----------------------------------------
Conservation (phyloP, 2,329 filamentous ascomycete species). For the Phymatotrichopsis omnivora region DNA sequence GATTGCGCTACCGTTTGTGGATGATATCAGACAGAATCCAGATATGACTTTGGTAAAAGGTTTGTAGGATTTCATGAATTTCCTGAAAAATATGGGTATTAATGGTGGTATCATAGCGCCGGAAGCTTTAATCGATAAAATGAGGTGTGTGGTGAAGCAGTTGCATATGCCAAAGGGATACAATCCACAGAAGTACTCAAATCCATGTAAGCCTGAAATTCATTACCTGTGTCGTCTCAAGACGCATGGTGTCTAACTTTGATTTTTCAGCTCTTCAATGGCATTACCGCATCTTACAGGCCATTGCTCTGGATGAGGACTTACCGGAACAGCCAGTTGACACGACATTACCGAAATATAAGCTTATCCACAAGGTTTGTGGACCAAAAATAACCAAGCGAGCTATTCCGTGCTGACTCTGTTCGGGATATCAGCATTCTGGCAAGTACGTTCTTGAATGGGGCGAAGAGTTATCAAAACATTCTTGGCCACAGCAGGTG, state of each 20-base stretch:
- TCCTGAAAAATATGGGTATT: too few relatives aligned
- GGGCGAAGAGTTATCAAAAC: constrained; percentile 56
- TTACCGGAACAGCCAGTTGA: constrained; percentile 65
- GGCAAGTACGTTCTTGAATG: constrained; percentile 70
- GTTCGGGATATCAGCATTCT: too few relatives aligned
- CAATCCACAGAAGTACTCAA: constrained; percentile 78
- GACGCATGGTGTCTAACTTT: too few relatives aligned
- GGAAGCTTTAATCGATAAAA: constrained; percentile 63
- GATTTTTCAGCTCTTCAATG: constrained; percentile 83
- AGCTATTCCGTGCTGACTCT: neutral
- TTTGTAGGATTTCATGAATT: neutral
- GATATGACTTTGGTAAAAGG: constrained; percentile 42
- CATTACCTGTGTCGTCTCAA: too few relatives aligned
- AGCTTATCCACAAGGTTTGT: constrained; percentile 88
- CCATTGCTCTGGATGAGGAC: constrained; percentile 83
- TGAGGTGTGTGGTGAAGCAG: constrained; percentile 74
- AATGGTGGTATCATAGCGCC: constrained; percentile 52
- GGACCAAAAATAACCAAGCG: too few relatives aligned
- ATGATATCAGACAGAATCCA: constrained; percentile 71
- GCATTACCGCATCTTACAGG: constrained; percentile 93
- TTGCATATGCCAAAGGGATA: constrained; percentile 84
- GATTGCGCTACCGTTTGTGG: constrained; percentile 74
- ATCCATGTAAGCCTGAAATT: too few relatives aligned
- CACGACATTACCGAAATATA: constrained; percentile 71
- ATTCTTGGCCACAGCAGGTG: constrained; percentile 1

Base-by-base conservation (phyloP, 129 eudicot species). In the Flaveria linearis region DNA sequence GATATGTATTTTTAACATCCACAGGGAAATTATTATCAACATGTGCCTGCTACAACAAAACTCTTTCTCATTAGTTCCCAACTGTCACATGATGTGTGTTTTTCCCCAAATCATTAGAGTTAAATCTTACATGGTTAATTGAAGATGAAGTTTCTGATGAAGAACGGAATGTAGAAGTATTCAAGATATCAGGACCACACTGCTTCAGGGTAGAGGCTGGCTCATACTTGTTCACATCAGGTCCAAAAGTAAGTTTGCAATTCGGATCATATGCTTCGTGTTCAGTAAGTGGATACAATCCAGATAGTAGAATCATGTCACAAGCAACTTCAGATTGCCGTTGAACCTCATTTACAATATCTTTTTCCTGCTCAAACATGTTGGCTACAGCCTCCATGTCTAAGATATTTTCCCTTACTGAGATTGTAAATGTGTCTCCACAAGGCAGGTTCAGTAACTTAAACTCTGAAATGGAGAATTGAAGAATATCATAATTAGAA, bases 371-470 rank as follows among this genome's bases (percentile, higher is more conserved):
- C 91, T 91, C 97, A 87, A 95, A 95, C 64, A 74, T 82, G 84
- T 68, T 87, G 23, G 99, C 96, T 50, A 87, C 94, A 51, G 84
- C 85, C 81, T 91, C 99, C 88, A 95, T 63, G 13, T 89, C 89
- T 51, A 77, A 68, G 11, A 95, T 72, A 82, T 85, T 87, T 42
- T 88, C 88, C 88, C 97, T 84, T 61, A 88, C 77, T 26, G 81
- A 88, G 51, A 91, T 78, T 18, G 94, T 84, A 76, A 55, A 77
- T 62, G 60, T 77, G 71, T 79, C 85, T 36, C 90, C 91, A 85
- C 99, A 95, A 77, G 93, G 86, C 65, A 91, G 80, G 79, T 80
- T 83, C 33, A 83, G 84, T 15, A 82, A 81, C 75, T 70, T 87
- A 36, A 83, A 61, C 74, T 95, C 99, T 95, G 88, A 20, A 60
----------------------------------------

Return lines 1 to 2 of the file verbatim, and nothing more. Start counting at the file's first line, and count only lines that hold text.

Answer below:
Conservation (phyloP, 2,329 filamentous ascomycete species). For the Phymatotrichopsis omnivora region DNA sequence GATTGCGCTACCGTTTGTGGATGATATCAGACAGAATCCAGATATGACTTTGGTAAAAGGTTTGTAGGATTTCATGAATTTCCTGAAAAATATGGGTATTAATGGTGGTATCATAGCGCCGGAAGCTTTAATCGATAAAATGAGGTGTGTGGTGAAGCAGTTGCATATGCCAAAGGGATACAATCCACAGAAGTACTCAAATCCATGTAAGCCTGAAATTCATTACCTGTGTCGTCTCAAGACGCATGGTGTCTAACTTTGATTTTTCAGCTCTTCAATGGCATTACCGCATCTTACAGGCCATTGCTCTGGATGAGGACTTACCGGAACAGCCAGTTGACACGACATTACCGAAATATAAGCTTATCCACAAGGTTTGTGGACCAAAAATAACCAAGCGAGCTATTCCGTGCTGACTCTGTTCGGGATATCAGCATTCTGGCAAGTACGTTCTTGAATGGGGCGAAGAGTTATCAAAACATTCTTGGCCACAGCAGGTG, state of each 20-base stretch:
- TCCTGAAAAATATGGGTATT: too few relatives aligned